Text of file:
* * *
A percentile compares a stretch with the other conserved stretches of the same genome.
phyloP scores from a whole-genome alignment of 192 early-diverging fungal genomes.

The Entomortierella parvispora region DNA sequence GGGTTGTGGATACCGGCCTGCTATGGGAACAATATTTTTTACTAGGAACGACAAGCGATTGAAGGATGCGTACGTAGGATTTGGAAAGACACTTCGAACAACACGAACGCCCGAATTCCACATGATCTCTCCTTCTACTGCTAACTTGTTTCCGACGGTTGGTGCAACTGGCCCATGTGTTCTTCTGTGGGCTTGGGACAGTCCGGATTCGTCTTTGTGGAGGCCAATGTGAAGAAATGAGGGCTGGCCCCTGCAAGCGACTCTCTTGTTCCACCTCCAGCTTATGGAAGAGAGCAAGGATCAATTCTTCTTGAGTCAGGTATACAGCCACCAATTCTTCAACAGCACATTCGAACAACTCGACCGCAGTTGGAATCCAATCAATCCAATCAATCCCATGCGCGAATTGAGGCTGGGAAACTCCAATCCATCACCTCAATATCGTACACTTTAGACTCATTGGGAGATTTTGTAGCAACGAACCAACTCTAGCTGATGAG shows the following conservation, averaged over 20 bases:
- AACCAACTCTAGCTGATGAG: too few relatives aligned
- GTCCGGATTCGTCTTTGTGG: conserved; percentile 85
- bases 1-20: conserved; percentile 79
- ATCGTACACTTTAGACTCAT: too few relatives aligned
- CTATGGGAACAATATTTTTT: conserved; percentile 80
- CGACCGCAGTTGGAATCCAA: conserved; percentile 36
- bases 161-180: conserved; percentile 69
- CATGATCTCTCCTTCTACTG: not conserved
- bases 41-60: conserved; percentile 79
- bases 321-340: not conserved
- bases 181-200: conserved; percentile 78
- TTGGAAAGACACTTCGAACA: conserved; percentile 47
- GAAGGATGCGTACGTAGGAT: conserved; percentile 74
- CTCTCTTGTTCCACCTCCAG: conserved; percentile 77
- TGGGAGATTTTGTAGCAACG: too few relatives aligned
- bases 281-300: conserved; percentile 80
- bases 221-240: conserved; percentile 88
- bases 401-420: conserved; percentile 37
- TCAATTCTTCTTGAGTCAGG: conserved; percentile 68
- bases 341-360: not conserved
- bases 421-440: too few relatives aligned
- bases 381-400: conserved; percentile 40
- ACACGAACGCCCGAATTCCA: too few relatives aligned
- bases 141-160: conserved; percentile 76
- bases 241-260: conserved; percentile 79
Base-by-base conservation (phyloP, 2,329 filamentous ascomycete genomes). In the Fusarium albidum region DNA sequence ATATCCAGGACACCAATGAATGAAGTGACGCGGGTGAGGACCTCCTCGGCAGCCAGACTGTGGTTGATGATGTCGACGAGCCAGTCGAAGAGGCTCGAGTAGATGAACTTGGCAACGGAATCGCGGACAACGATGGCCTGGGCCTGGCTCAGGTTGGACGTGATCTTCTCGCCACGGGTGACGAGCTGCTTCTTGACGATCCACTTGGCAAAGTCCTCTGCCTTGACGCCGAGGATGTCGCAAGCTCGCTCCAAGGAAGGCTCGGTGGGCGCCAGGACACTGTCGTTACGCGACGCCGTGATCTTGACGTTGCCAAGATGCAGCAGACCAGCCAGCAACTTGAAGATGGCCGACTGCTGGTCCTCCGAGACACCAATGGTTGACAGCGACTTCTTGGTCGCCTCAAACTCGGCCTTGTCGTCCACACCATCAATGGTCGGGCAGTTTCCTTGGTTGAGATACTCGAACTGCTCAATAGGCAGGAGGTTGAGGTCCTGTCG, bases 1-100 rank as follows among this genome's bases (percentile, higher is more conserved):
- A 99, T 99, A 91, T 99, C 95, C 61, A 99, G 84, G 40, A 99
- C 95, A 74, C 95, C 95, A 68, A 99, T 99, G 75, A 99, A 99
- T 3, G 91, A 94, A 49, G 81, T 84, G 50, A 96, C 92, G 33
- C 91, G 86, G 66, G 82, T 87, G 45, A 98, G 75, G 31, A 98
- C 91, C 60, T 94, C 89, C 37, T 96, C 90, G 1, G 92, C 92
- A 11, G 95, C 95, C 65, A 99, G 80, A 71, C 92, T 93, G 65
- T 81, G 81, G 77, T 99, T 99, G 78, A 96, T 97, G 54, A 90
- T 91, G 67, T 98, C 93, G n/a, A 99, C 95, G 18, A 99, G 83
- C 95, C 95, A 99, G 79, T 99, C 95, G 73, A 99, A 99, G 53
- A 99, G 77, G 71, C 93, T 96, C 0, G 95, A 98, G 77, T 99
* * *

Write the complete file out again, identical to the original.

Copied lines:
A percentile compares a stretch with the other conserved stretches of the same genome.
phyloP scores from a whole-genome alignment of 192 early-diverging fungal genomes.

The Entomortierella parvispora region DNA sequence GGGTTGTGGATACCGGCCTGCTATGGGAACAATATTTTTTACTAGGAACGACAAGCGATTGAAGGATGCGTACGTAGGATTTGGAAAGACACTTCGAACAACACGAACGCCCGAATTCCACATGATCTCTCCTTCTACTGCTAACTTGTTTCCGACGGTTGGTGCAACTGGCCCATGTGTTCTTCTGTGGGCTTGGGACAGTCCGGATTCGTCTTTGTGGAGGCCAATGTGAAGAAATGAGGGCTGGCCCCTGCAAGCGACTCTCTTGTTCCACCTCCAGCTTATGGAAGAGAGCAAGGATCAATTCTTCTTGAGTCAGGTATACAGCCACCAATTCTTCAACAGCACATTCGAACAACTCGACCGCAGTTGGAATCCAATCAATCCAATCAATCCCATGCGCGAATTGAGGCTGGGAAACTCCAATCCATCACCTCAATATCGTACACTTTAGACTCATTGGGAGATTTTGTAGCAACGAACCAACTCTAGCTGATGAG shows the following conservation, averaged over 20 bases:
- AACCAACTCTAGCTGATGAG: too few relatives aligned
- GTCCGGATTCGTCTTTGTGG: conserved; percentile 85
- bases 1-20: conserved; percentile 79
- ATCGTACACTTTAGACTCAT: too few relatives aligned
- CTATGGGAACAATATTTTTT: conserved; percentile 80
- CGACCGCAGTTGGAATCCAA: conserved; percentile 36
- bases 161-180: conserved; percentile 69
- CATGATCTCTCCTTCTACTG: not conserved
- bases 41-60: conserved; percentile 79
- bases 321-340: not conserved
- bases 181-200: conserved; percentile 78
- TTGGAAAGACACTTCGAACA: conserved; percentile 47
- GAAGGATGCGTACGTAGGAT: conserved; percentile 74
- CTCTCTTGTTCCACCTCCAG: conserved; percentile 77
- TGGGAGATTTTGTAGCAACG: too few relatives aligned
- bases 281-300: conserved; percentile 80
- bases 221-240: conserved; percentile 88
- bases 401-420: conserved; percentile 37
- TCAATTCTTCTTGAGTCAGG: conserved; percentile 68
- bases 341-360: not conserved
- bases 421-440: too few relatives aligned
- bases 381-400: conserved; percentile 40
- ACACGAACGCCCGAATTCCA: too few relatives aligned
- bases 141-160: conserved; percentile 76
- bases 241-260: conserved; percentile 79
Base-by-base conservation (phyloP, 2,329 filamentous ascomycete genomes). In the Fusarium albidum region DNA sequence ATATCCAGGACACCAATGAATGAAGTGACGCGGGTGAGGACCTCCTCGGCAGCCAGACTGTGGTTGATGATGTCGACGAGCCAGTCGAAGAGGCTCGAGTAGATGAACTTGGCAACGGAATCGCGGACAACGATGGCCTGGGCCTGGCTCAGGTTGGACGTGATCTTCTCGCCACGGGTGACGAGCTGCTTCTTGACGATCCACTTGGCAAAGTCCTCTGCCTTGACGCCGAGGATGTCGCAAGCTCGCTCCAAGGAAGGCTCGGTGGGCGCCAGGACACTGTCGTTACGCGACGCCGTGATCTTGACGTTGCCAAGATGCAGCAGACCAGCCAGCAACTTGAAGATGGCCGACTGCTGGTCCTCCGAGACACCAATGGTTGACAGCGACTTCTTGGTCGCCTCAAACTCGGCCTTGTCGTCCACACCATCAATGGTCGGGCAGTTTCCTTGGTTGAGATACTCGAACTGCTCAATAGGCAGGAGGTTGAGGTCCTGTCG, bases 1-100 rank as follows among this genome's bases (percentile, higher is more conserved):
- A 99, T 99, A 91, T 99, C 95, C 61, A 99, G 84, G 40, A 99
- C 95, A 74, C 95, C 95, A 68, A 99, T 99, G 75, A 99, A 99
- T 3, G 91, A 94, A 49, G 81, T 84, G 50, A 96, C 92, G 33
- C 91, G 86, G 66, G 82, T 87, G 45, A 98, G 75, G 31, A 98
- C 91, C 60, T 94, C 89, C 37, T 96, C 90, G 1, G 92, C 92
- A 11, G 95, C 95, C 65, A 99, G 80, A 71, C 92, T 93, G 65
- T 81, G 81, G 77, T 99, T 99, G 78, A 96, T 97, G 54, A 90
- T 91, G 67, T 98, C 93, G n/a, A 99, C 95, G 18, A 99, G 83
- C 95, C 95, A 99, G 79, T 99, C 95, G 73, A 99, A 99, G 53
- A 99, G 77, G 71, C 93, T 96, C 0, G 95, A 98, G 77, T 99